Getting things done - options

Although it’s been said, many times, many ways… I did enjoy this ears-back rant from Merlin Mann on 43 Folders on “Distraction,” Simplicity, and Running Toward Shitstorms

Naturally, I came across it having spent an hour looking at screencasts on OmniFocus, which I am considering purchasing. I am a freelancer, and I’m beginning to feel that I can’t run my to-do lists and stuff in umpteen paper/online places, so I’ve been evaluating various tools. I’ve used Basecamp before, which I quite like - and there’s an open source version called collabtive which is almost there, although the graphics and German-> English translation don’t quite work in places.

I also looked at DotProject, WebCollab and various other open source PM apps, but I think I should reflect the reality of my life that I use iCal and email a lot more than any other software, and OmniFocus seems to tie in with both really well. It will mean finally ditching Thunderbird and going over to Mail for all my email, but I guess I can live with that.

Obviously, this is a monumental waste of time, and simply using up time - Mann-style - that I could have used writing, or HEAVEN FORBID, earning some money. But does anyone have any views on OmniFocus or can suggest an alternative?

I run a few clients, with some recurring project (and project patterns). I’d like to keep files together with project data (eg configs and passwords - things I currently store in a massive Scriv file), and then have a list of things to do which I can then ignore in favour of post-its…

As you’ll probably be aware from reading these forums and others, OmniFocus has several rivals: The Hit List, Things and TaskPaper amongst them.

It seems to me that before making a choice, one ought to ask oneself several questions. Foremost amongst them is: what sort of things do I need to get done? Most or all of these applications are designed for users whose daily round is to tackle a relatively large number of relatively small jobs. But if you’re a freelancer who typically works on a small number of large jobs, you may not need an application like these at all, or only need it for non-work chores, and what you actually require is a simple project manager like OmniFocus’ sister programme Omniplan. Or maybe a different system entirely, physically based, such as Antony Johnston’s excellent Getting Things Written system.

Personally I wouldn’t overlook the advantages of plain paper and pencil, or Post-Its: just Google “Will Self’s Room” to see what I mean. :slight_smile:

But if you don’t fit the “small number, big task” pattern, truly want to abandon Post-Its, and opt for one of the GTD apps, you may also require it to have an iPhone client. I don’t think The Hit List, which is still in beta, has one. You may also want the persistent backing of a strong developer; in this respect, OmniFocus and TaskPaper are well regarded. And simplicity: TaskPaper achieves that.

Whatever system you choose, I strongly advise sticking with it, even if you have to bend it imperfectly to your needs. As you suggest, there’s an immense amount of procrastination inherent in rambling around the wilds of anti-procrastination software.

I use Omnifocus on a daily basis, both on my Mac and the iPhone. For GTD, I find it invaluable. I even use if for my grocery list. Really, anything that I need to remember to do in the correct context goes into OF.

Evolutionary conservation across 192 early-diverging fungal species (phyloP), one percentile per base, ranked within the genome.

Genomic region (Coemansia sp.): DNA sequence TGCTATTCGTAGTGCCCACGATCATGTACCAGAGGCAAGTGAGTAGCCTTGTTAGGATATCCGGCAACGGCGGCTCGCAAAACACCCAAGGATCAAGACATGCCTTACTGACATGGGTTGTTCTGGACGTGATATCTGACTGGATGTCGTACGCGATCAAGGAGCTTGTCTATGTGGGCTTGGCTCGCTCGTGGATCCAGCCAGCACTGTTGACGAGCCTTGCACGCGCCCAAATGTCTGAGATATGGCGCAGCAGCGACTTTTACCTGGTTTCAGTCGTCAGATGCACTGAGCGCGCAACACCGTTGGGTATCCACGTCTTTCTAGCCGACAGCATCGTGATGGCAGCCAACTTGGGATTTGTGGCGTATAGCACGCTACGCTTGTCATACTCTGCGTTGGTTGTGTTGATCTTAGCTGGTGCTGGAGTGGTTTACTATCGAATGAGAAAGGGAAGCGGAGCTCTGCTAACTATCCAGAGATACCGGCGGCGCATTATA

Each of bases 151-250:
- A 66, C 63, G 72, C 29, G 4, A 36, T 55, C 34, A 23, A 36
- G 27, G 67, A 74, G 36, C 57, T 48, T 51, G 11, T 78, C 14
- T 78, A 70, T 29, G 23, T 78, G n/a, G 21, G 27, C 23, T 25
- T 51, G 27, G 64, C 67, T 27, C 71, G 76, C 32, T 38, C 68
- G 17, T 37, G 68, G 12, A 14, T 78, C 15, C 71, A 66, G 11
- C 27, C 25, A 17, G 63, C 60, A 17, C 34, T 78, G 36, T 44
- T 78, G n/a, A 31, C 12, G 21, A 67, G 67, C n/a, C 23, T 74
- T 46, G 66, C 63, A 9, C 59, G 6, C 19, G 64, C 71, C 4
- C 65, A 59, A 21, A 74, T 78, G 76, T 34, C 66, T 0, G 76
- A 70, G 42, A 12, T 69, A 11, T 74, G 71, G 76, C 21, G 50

Each “thing” in OF can have an attached file, and you can make any project, folder, or individual item recur on a fairly sophisticated schedule once you figure out how it works. One of my most-used features is the keyboard short-cut to the OF Inbox, which brings up a pop-over window where you can enter any number of new items (which can later easily be filed into projects or become projects themselves). It’s a top-notch application; you certainly get what you pay for.

I believe they have a trial version of the desktop application (which you can sync with any number of other desktops & the iphone version), so you should test that to it’s limits and see if you can adjust to the interface. There’s a lot going on in the program, but once you figure out how to make it do what you want it to do, it blends into the background of your daily life.

Thanks both. I’ve tried the ‘Getting Things Written’ system, which I absolutely love as a concept, but I don’t really have a serial / repeat workflow, unfortunately. There’s a core pattern for most jobs, which could translate as a Basecamp project template, but no set path from there on in.

At the moment I have long-term big projects (the novel, marathon plan), recurring projects (client reports), web builds, and a seemingly endless list of short stories to write, together with mountains to learn or read. One other use I hope to have for this is a limited audit trail - how did I do that - kind of functionality.

I’m playing around with OmniFocus now. I struggle a bit with the concept of contexts, as nearly everything I do is context-> Mac-> online. And if I need to call Steve, do I use context -> phone, or context-> Steve? I don’t suppose it really matters.

I’m really liking the ability to input a task to OF from anywhere, or to add a clipping from most apps. I do wonder - well, more than wonder - if I’m not deliberately avoiding doing some work playing around with these things.

I guess the trick will be to commit to it for a while, and see if it helps or not. For example, just having a list of all the novels I have bought and yet to read is putting me off buying any more. Which is probably a good thing.